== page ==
My Daughter Made Me Do It: Adding a New Question to the NPS® Survey

This article originally appeared on LinkedIn

E.B. White, of The New Yorker fame and the White of Strunk and White’s The Elements of Style, taught that simplicity releases power. I completely agree, which is why there are only two questions in the classic Net Promoter System® survey:

  1. How likely are you to recommend our [service, product, or company] to a friend? (0—10)
  2. What’s the primary reason for your score? (open-text verbatim answer)

This simplicity has released a lot of power in terms of clarity and action, making the Net Promoter Score® an effective approach for building better relationships with customers and employees, and a valuable tool for more than two-thirds of all large companies.

For my daughter, Jenny, however, that isn’t good enough. She has added a third question.

Jenny works for a large wine-and-spirits retail chain called Total Wine & More, and is responsible for, among other things, customer feedback. "Dad, you’re not going to like this," she told me not long ago, knowing that I can be a bit of a stickler about NPS, "but we went from two questions to three."

You bet I was skeptical. If customers have something important to say, they’ll put it in the open-text verbatim answer to Question 2, I would argue. Question creep is all too easy. First you bump to three, then four, and before you know it, your survey is a chore to fill out. You’ve introduced complexity, the dark force that absorbs power and sucks up energy. E.B. White would be mortified.

So Jenny showed me her evidence. When answering Question 2, her best customers typically responded with a verbatim like this: "We love shopping at your Fairfax store because Angela at the checkout always makes us feel welcome. She does a fantastic job." That’s important feedback. It gives the store manager the opportunity to praise Angela at the next storewide huddle, publicly recognizing a job well done and illustrating the value of strong customer service.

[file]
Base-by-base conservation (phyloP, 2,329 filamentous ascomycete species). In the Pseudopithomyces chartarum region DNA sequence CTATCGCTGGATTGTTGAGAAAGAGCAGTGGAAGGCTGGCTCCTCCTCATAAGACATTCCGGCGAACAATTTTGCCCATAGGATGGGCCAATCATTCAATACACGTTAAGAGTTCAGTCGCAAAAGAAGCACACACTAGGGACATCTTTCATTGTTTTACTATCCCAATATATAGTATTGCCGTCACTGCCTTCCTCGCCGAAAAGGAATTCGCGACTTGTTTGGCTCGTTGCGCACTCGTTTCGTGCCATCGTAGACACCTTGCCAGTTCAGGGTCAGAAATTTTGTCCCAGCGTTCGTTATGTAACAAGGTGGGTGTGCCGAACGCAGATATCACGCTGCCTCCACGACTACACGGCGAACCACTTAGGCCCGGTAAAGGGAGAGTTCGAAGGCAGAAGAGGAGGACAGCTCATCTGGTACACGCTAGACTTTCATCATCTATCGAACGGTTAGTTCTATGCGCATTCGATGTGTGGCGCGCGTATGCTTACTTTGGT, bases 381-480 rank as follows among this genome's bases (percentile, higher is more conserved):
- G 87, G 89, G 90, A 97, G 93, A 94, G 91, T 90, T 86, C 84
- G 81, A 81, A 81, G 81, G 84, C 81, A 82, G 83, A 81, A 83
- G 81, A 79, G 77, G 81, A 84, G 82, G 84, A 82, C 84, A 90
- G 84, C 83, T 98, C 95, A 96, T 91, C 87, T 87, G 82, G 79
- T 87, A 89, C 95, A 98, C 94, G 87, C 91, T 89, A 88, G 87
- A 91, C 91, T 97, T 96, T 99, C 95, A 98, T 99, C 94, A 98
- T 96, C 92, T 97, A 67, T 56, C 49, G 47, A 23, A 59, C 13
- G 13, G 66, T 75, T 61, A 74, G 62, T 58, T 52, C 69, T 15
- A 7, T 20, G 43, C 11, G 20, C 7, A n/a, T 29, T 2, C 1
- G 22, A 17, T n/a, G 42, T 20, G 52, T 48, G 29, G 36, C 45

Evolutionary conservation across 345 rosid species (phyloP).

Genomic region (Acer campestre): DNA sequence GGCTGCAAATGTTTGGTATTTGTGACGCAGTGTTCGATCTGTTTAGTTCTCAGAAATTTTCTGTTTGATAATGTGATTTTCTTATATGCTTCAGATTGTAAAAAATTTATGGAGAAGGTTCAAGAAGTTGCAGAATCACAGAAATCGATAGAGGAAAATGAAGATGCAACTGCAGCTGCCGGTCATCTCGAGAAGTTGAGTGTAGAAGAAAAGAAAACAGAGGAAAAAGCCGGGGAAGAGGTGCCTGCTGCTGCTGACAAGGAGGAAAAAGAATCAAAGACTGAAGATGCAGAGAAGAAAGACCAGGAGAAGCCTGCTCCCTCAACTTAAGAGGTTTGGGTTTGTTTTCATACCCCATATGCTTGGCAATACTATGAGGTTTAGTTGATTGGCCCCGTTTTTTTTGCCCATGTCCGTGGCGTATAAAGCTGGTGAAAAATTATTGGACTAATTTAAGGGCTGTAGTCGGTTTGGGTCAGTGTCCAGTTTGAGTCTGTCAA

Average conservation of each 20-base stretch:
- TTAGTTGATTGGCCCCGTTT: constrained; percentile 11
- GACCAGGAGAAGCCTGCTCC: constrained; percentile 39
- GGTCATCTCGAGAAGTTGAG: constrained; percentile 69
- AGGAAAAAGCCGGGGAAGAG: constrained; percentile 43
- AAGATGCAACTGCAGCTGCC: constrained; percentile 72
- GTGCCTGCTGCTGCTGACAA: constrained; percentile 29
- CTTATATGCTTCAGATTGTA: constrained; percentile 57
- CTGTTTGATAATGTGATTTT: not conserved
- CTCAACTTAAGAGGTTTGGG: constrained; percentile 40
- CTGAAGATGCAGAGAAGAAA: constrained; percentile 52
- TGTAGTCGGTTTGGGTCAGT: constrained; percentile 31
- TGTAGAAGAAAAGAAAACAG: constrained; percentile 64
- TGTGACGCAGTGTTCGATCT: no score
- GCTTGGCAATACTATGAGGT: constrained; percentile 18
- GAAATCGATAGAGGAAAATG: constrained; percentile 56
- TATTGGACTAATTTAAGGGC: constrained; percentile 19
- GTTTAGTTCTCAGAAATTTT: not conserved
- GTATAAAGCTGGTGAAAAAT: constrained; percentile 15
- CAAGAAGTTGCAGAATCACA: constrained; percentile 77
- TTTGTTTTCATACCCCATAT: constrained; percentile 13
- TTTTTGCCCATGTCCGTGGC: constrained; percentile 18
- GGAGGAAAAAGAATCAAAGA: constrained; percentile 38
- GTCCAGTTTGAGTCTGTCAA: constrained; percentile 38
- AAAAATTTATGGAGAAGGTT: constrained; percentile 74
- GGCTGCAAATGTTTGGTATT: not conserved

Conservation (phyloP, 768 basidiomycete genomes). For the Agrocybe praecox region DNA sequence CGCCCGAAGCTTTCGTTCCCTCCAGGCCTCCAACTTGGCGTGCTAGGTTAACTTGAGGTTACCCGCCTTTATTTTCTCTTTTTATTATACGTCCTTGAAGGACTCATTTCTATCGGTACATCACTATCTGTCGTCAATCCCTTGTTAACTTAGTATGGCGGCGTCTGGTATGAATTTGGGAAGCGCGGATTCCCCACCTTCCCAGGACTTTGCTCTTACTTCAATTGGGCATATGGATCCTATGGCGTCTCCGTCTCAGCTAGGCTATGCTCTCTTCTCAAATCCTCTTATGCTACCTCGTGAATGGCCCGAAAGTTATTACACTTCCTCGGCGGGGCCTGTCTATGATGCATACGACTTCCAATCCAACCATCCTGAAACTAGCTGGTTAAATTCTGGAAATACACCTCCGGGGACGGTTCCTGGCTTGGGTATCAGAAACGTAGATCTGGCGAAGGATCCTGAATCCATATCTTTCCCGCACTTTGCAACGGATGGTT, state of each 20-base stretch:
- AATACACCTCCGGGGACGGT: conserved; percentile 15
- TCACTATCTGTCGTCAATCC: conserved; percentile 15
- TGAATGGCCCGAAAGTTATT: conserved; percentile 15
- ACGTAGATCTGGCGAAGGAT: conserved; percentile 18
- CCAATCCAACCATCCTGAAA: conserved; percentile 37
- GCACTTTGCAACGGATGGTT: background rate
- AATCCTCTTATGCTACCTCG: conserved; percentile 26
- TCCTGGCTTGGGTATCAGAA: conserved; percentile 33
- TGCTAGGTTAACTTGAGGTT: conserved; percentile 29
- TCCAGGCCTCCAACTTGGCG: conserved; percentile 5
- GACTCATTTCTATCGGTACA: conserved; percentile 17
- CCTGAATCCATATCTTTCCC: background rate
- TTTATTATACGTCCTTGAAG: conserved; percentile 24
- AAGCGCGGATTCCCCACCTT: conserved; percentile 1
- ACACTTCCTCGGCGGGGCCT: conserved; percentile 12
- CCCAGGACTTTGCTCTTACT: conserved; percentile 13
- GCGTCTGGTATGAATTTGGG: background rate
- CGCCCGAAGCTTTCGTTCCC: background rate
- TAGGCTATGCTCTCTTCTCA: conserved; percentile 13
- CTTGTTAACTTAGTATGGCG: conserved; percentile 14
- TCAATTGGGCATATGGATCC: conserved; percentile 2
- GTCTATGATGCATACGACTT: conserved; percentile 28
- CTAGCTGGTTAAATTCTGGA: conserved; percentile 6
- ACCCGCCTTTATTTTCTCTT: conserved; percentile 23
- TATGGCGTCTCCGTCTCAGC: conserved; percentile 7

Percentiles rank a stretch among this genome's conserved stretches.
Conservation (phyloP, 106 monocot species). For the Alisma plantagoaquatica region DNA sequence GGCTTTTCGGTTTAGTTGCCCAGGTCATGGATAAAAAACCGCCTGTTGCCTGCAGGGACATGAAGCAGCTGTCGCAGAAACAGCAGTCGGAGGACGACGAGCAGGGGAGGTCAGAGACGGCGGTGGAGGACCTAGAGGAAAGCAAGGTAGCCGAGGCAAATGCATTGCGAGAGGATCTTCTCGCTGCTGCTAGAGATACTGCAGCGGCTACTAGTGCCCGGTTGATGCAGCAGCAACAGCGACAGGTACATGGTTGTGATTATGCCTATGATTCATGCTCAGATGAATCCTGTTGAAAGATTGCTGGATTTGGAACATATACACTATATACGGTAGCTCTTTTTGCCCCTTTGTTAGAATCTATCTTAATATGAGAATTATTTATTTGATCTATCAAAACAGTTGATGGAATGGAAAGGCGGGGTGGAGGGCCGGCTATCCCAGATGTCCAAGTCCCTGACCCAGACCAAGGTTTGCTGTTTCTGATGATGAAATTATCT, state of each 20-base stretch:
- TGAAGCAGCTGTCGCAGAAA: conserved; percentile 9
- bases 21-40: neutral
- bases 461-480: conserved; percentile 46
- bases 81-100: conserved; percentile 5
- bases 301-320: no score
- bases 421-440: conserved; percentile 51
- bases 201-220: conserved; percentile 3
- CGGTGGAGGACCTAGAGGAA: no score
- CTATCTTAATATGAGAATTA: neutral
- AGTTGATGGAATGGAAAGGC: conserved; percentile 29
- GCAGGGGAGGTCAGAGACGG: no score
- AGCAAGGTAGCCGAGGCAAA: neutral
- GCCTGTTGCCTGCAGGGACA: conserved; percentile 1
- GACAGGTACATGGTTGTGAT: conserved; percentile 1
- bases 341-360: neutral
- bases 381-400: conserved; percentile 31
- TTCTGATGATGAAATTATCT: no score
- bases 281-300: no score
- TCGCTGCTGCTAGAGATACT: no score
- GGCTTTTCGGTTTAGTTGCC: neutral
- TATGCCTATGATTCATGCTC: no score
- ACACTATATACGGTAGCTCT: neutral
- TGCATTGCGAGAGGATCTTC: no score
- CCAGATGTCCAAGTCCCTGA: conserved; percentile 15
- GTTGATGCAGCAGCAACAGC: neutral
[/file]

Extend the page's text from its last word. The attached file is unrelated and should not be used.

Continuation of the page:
What that feedback doesn’t give Jenny is insight into what her team could be doing better. And that’s where the third question—Is there anything we could have done to make your experience more exceptional?—comes in.

She directs Question 3 to two sets of customers. First, those who answer Question 1 with a 9 or 10. These are your "promoters," your loyal, enthusiastic fans, the greatest source of referral, and the group most likely to remain customers and increase their purchases over time. And, second, those who give a 7 or 8, whom we call "passives" because they’re satisfied for now, but if a competitor catches their eye, they may defect. 

In response, one promoter noted that he couldn’t find his favorite craft beer on recent visits. This opened the opportunity for the store manager to call that customer and thank him for taking the time to fill out the survey. She shared that because of his feedback, Angela got a shout out at the weekly huddle and was very appreciative. Then the manager addressed that third answer. She let him know she had stashed some of that special craft beer he loved behind the service desk, and promised it would be there the next time he visited. This is something we refer to in our NPS work as "closing the loop," and Jenny’s question had turned it into a chance to truly delight this valuable customer. 

Often, the answers to that extra question are relevant to many customers. Hearing from multiple promoters that the parking lot needs better lighting should push that investment toward the top of the priority list, for example.

The third question, which I now call the "Jenny Question," has proven an important addition in many situations. It helps companies learn from the customers who know them best, who comprise their best opportunity for growth, and who want them to succeed. Promoters know the business, and listening to their ideas for how you might do better is quite smart. 

Maybe it’s an overstatement to say that Jenny made me do it. It was the evidence she provided that won me over. But trust me when I say that it’s hard for me to imagine any evidence sufficiently powerful to persuade me to add a fourth. I’m too much of believer in simplicity for that. And I know that E.B. White would turn over in his grave (with style, of course).

Net Promoter®, Net Promoter System®, Net Promoter Score® and NPS® are registered trademarks of Bain & Company, Inc., Fred Reichheld and Satmetrix Systems, Inc.


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